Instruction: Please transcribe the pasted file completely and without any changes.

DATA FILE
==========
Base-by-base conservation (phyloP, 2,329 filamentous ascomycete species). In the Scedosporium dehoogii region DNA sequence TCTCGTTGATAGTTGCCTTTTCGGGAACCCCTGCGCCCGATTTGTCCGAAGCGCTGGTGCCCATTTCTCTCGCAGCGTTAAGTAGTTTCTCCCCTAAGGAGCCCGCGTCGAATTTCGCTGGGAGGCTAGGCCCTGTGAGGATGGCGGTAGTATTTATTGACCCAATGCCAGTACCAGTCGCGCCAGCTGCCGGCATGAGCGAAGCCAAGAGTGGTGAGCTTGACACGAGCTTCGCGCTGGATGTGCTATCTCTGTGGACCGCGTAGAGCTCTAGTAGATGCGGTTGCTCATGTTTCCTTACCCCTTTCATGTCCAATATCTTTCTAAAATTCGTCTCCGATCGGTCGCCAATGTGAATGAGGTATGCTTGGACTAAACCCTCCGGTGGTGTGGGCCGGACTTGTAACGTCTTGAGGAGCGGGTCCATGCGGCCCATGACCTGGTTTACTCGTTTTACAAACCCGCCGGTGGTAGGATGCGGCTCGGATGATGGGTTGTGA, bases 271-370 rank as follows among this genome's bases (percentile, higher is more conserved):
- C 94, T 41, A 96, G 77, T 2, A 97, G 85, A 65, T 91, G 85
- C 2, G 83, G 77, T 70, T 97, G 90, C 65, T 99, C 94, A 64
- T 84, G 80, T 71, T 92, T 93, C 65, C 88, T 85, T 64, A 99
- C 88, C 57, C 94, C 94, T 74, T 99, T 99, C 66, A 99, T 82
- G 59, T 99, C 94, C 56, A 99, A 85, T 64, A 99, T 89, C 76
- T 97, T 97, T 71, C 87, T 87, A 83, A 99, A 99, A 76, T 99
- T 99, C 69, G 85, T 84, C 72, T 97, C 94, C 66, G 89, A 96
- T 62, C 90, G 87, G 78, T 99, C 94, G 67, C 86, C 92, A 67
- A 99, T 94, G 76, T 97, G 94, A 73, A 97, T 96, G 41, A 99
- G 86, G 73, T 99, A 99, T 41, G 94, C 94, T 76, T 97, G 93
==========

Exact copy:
Base-by-base conservation (phyloP, 2,329 filamentous ascomycete species). In the Scedosporium dehoogii region DNA sequence TCTCGTTGATAGTTGCCTTTTCGGGAACCCCTGCGCCCGATTTGTCCGAAGCGCTGGTGCCCATTTCTCTCGCAGCGTTAAGTAGTTTCTCCCCTAAGGAGCCCGCGTCGAATTTCGCTGGGAGGCTAGGCCCTGTGAGGATGGCGGTAGTATTTATTGACCCAATGCCAGTACCAGTCGCGCCAGCTGCCGGCATGAGCGAAGCCAAGAGTGGTGAGCTTGACACGAGCTTCGCGCTGGATGTGCTATCTCTGTGGACCGCGTAGAGCTCTAGTAGATGCGGTTGCTCATGTTTCCTTACCCCTTTCATGTCCAATATCTTTCTAAAATTCGTCTCCGATCGGTCGCCAATGTGAATGAGGTATGCTTGGACTAAACCCTCCGGTGGTGTGGGCCGGACTTGTAACGTCTTGAGGAGCGGGTCCATGCGGCCCATGACCTGGTTTACTCGTTTTACAAACCCGCCGGTGGTAGGATGCGGCTCGGATGATGGGTTGTGA, bases 271-370 rank as follows among this genome's bases (percentile, higher is more conserved):
- C 94, T 41, A 96, G 77, T 2, A 97, G 85, A 65, T 91, G 85
- C 2, G 83, G 77, T 70, T 97, G 90, C 65, T 99, C 94, A 64
- T 84, G 80, T 71, T 92, T 93, C 65, C 88, T 85, T 64, A 99
- C 88, C 57, C 94, C 94, T 74, T 99, T 99, C 66, A 99, T 82
- G 59, T 99, C 94, C 56, A 99, A 85, T 64, A 99, T 89, C 76
- T 97, T 97, T 71, C 87, T 87, A 83, A 99, A 99, A 76, T 99
- T 99, C 69, G 85, T 84, C 72, T 97, C 94, C 66, G 89, A 96
- T 62, C 90, G 87, G 78, T 99, C 94, G 67, C 86, C 92, A 67
- A 99, T 94, G 76, T 97, G 94, A 73, A 97, T 96, G 41, A 99
- G 86, G 73, T 99, A 99, T 41, G 94, C 94, T 76, T 97, G 93